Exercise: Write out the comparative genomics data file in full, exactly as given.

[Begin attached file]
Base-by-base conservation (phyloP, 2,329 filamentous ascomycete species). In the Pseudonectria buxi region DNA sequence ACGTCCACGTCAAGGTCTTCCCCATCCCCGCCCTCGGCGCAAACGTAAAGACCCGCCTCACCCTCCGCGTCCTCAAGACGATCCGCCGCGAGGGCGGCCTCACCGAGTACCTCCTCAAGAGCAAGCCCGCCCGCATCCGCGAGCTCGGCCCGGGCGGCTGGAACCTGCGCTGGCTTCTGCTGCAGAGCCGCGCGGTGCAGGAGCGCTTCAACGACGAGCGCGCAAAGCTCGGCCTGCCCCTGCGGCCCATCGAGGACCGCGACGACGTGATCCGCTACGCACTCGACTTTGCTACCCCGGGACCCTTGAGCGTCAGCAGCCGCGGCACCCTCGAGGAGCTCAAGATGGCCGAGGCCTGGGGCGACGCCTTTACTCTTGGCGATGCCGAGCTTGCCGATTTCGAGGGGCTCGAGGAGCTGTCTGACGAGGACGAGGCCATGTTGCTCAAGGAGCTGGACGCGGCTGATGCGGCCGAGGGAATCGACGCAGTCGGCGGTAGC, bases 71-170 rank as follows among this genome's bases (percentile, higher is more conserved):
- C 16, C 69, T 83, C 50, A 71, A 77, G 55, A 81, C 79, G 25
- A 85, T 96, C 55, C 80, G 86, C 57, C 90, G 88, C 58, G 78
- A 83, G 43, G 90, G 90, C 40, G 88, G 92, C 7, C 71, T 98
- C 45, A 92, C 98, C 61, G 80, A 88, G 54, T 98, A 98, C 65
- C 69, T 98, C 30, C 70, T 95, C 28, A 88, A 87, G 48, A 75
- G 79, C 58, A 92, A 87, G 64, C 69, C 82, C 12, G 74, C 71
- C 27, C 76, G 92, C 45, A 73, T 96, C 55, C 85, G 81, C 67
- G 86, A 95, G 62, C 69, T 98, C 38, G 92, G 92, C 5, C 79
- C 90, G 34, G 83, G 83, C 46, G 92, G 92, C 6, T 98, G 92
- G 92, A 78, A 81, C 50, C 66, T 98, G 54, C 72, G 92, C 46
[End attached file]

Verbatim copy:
Base-by-base conservation (phyloP, 2,329 filamentous ascomycete species). In the Pseudonectria buxi region DNA sequence ACGTCCACGTCAAGGTCTTCCCCATCCCCGCCCTCGGCGCAAACGTAAAGACCCGCCTCACCCTCCGCGTCCTCAAGACGATCCGCCGCGAGGGCGGCCTCACCGAGTACCTCCTCAAGAGCAAGCCCGCCCGCATCCGCGAGCTCGGCCCGGGCGGCTGGAACCTGCGCTGGCTTCTGCTGCAGAGCCGCGCGGTGCAGGAGCGCTTCAACGACGAGCGCGCAAAGCTCGGCCTGCCCCTGCGGCCCATCGAGGACCGCGACGACGTGATCCGCTACGCACTCGACTTTGCTACCCCGGGACCCTTGAGCGTCAGCAGCCGCGGCACCCTCGAGGAGCTCAAGATGGCCGAGGCCTGGGGCGACGCCTTTACTCTTGGCGATGCCGAGCTTGCCGATTTCGAGGGGCTCGAGGAGCTGTCTGACGAGGACGAGGCCATGTTGCTCAAGGAGCTGGACGCGGCTGATGCGGCCGAGGGAATCGACGCAGTCGGCGGTAGC, bases 71-170 rank as follows among this genome's bases (percentile, higher is more conserved):
- C 16, C 69, T 83, C 50, A 71, A 77, G 55, A 81, C 79, G 25
- A 85, T 96, C 55, C 80, G 86, C 57, C 90, G 88, C 58, G 78
- A 83, G 43, G 90, G 90, C 40, G 88, G 92, C 7, C 71, T 98
- C 45, A 92, C 98, C 61, G 80, A 88, G 54, T 98, A 98, C 65
- C 69, T 98, C 30, C 70, T 95, C 28, A 88, A 87, G 48, A 75
- G 79, C 58, A 92, A 87, G 64, C 69, C 82, C 12, G 74, C 71
- C 27, C 76, G 92, C 45, A 73, T 96, C 55, C 85, G 81, C 67
- G 86, A 95, G 62, C 69, T 98, C 38, G 92, G 92, C 5, C 79
- C 90, G 34, G 83, G 83, C 46, G 92, G 92, C 6, T 98, G 92
- G 92, A 78, A 81, C 50, C 66, T 98, G 54, C 72, G 92, C 46